Kazakhstan has started the largest privatization move since the country gained independence in 1991. President Nazarbayev's plan will sell several of the state's assets, which will shift a considerable portion of GDP to the private sector.

Privatization is a part of a process in any economy that assumes a transition from primarily state and directive regulation of production to regulation on the basis of market mechanisms. The 1991 Constitution of the Republic of Kazakhstan, the country's first as a nation independent of the USSR, defined the right of a private property for the first time. Additional measures for privatization have been taken over the years for which the main purpose was to transfer state ownership to other forms and to create hospitable conditions for the transition to a market economy. In a 2014 message to the citizens of Kazakhstan, President Nursultan Nazarbayev announced that, in the first quarter of the year, the country would adopt a comprehensive privatization program lasting from 2014-2016.

“We must act now before this chill turns into a long, fierce winter,” Nazarbayev said after stressing the importance of the privatization plan. The program aims at reducing state involvement in the economy and strengthening its foundations, mainly due to the increase encouraging growth of the private sector's share of the economy. The program will develop a new privatization program that will include all entities owned by the state, such as units of Samruk-Kazyna, Baiterek, and KazAgro. The first company sold was MZ-Security, in June 2014, and a year-and-a-half later in November 2015, 35 assets of the program were sold already.

The main driving force of the privatization program is the intention to further stimulate the development of private businesses in the country. Today, Samruk-Kazyna transfers companies that were created as a result of state initiatives for diversifying the domestic economy and building new branches for development within the private sector. It is important to understand that specific projects and initiatives were implemented for a number of objective reasons: a lack of experience and financial opportunities for Kazakh businesses; the unavailability of strategic partners to work with; and a detrimental lack of funding that stemmed from the absence of the state guarantees.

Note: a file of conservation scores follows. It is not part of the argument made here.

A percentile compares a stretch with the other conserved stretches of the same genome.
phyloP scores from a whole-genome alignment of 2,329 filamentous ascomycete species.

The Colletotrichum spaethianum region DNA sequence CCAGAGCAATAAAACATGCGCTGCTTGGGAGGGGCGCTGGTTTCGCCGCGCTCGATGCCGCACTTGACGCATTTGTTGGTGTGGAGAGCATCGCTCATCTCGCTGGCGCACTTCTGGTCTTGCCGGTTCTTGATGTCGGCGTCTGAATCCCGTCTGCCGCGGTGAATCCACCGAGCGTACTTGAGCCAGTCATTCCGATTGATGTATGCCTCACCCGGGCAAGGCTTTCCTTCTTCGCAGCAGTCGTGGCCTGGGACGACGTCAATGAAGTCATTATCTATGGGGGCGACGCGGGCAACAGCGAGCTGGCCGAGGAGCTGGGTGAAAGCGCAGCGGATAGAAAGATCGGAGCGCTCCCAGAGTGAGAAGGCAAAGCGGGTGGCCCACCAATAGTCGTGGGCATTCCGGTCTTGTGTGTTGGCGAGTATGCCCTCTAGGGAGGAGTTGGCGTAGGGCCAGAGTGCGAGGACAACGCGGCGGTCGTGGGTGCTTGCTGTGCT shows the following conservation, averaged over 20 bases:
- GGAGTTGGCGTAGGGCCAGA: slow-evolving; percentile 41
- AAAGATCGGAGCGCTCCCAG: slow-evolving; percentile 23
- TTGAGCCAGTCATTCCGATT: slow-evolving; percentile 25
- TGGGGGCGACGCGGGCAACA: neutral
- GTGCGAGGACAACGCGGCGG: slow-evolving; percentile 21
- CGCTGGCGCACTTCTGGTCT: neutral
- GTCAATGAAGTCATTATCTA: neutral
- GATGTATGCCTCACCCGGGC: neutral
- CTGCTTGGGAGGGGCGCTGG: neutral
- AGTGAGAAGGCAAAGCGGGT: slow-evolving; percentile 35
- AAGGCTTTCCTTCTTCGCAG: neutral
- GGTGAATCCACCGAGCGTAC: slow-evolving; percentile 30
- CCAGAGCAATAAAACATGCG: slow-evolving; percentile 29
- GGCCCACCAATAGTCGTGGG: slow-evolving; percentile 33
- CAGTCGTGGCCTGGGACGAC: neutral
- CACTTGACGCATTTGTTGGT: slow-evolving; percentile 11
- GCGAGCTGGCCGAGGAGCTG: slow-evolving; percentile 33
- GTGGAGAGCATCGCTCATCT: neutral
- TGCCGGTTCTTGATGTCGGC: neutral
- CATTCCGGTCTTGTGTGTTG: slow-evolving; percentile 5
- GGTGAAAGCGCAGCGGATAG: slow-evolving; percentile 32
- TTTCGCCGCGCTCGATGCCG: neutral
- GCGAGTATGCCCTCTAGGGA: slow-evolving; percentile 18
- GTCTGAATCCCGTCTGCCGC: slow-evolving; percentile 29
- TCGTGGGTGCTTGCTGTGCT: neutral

The program is based on the principles of the Yellow Pages Rule, which avoids the formation of subsidiaries by public companies. It also puts some restrictions on government involvement in economic areas in which private companies are already operating. This does not apply to strategically important objects. The main goal of the program is to ensure the transparency of the process. Another ongoing problem was claims made by potential buyers that complained of a lack of information necessary to making a decision. This issue was solved by providing more information in advance, namely in the form of audit reports and evaluation reports.
Due to the development of the technology sector in the country, the privatization program will enable greater degrees of transparency, openness, and involvement for a wide range of people who are in the process of acquiring ownership of certain business from the state or shares in companies that are sold at auctions. The task of privatization the state's industries is necessary in order to reduce the state presence at business. It is the goal of Astana to reduce the share of state ownership to 15% below the average level of countries in the OECD by 2020.

This will be Kazakhstan's largest privatization move since it became independent in 1991. There is expected to be a significant need of foreign direct investment, as state assets account for 40% of Kazakh GDP. Sixty-five state-owned companies ranging from the oil and gas sector to the nuclear sector will be sold. The project is indeed ambitious, and is a testament to the country's desire to become a modern economy gearing up to be a global player.